On Doing Time

On Doing Time

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Product details

  • Paperback | 448 pages
  • 106.68 x 177.8 x 27.94mm | 505g
  • Bantam Doubleday Dell Publishing Group Inc
  • Bantam USA
  • New York, United States
  • Ill.
  • 0553020536
  • 9780553020533

Review Text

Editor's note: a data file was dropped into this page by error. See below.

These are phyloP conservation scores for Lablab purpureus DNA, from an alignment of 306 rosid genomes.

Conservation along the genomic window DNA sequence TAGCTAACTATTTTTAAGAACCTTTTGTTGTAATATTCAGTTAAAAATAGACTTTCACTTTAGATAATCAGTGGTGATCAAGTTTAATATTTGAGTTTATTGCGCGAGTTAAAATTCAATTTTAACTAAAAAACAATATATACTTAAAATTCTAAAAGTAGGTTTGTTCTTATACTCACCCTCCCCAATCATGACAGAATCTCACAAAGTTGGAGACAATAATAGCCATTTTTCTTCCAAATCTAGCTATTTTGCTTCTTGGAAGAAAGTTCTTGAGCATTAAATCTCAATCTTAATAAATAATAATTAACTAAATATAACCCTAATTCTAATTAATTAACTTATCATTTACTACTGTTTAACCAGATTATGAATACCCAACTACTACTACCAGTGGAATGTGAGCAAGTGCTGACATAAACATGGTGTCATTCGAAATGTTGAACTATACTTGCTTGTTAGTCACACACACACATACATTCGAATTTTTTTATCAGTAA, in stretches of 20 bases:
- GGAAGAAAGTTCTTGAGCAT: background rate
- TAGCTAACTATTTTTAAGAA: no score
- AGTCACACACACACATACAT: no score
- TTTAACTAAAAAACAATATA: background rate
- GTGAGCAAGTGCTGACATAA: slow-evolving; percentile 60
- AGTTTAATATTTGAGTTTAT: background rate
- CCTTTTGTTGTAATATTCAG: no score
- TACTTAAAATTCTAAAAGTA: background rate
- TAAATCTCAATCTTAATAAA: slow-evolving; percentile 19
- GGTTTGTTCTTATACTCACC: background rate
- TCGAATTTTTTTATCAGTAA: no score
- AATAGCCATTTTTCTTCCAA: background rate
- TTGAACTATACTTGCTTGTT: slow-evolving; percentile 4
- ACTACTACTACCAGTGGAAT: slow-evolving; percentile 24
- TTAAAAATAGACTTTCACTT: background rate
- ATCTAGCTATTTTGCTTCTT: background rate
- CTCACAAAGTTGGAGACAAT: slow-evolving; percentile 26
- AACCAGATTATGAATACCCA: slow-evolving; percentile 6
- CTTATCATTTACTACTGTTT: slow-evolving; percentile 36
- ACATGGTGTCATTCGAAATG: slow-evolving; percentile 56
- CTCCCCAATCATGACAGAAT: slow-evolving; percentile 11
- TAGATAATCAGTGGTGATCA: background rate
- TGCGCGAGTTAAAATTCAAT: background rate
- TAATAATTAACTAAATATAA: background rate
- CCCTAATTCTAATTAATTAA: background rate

Morton Sobell was the silent co-defendant in the Rosenberg trial, and his belated testimony after release from some twenty years in prison reveals a mild, self-effacing man who embraces his tangential role as a bystander caught up in a cold-war witchhunt. With a campaign to reopen the Rosenberg case now well under way, Sobell continues to maintain his innocence but offers little new substantive evidence. His rebuttal to the conspiracy prosecution itself is drawn largely from previously published exposes, and his own explanation of his so-called "flight to Mexico" is naively unskillful even though he forcefully describes being violently kidnapped rather than legally deported as his prosecutors maintained. He does compile a damning indictment of the defense lawyers - whose timidity to the point of outright negligence was apparently caused by the hysterical climate of public revulsion. If Sobell's story is true, and its very ingenuousness tends to inspire belief, then he was enmeshed in a truly Kafkaesque web of government persecution, his counsel's failures of communication and his fear - no doubt realistic - that, should he testify, the jury would convict him on the strength of his past radical associations. Curiously, Sobell's fatalistic dispassion tends to defuse one's sense of outrage, and he pours his own energies into an overlong, and ultimately tedious scrutiny of the dehumanizing regimen of prison and - in uncharacteristically revealing sexual terms - of the pain of separation from his loyal, loving wife Helen. Despite growing impatience at being forced to eavesdrop on all those redundant visits with Helen, one does respond to Sobell as an essentially decent, dignified individual. And his statement will no doubt be studied by all those with a continuing interest in the trial and the era. Nevertheless, there remains his personal - or is it perhaps a generational - reticence, a refusal to claim the public attention due a victim or political prisoner which tends to mute the controversy his version of the facts ought to engender. (Kirkus Reviews)show more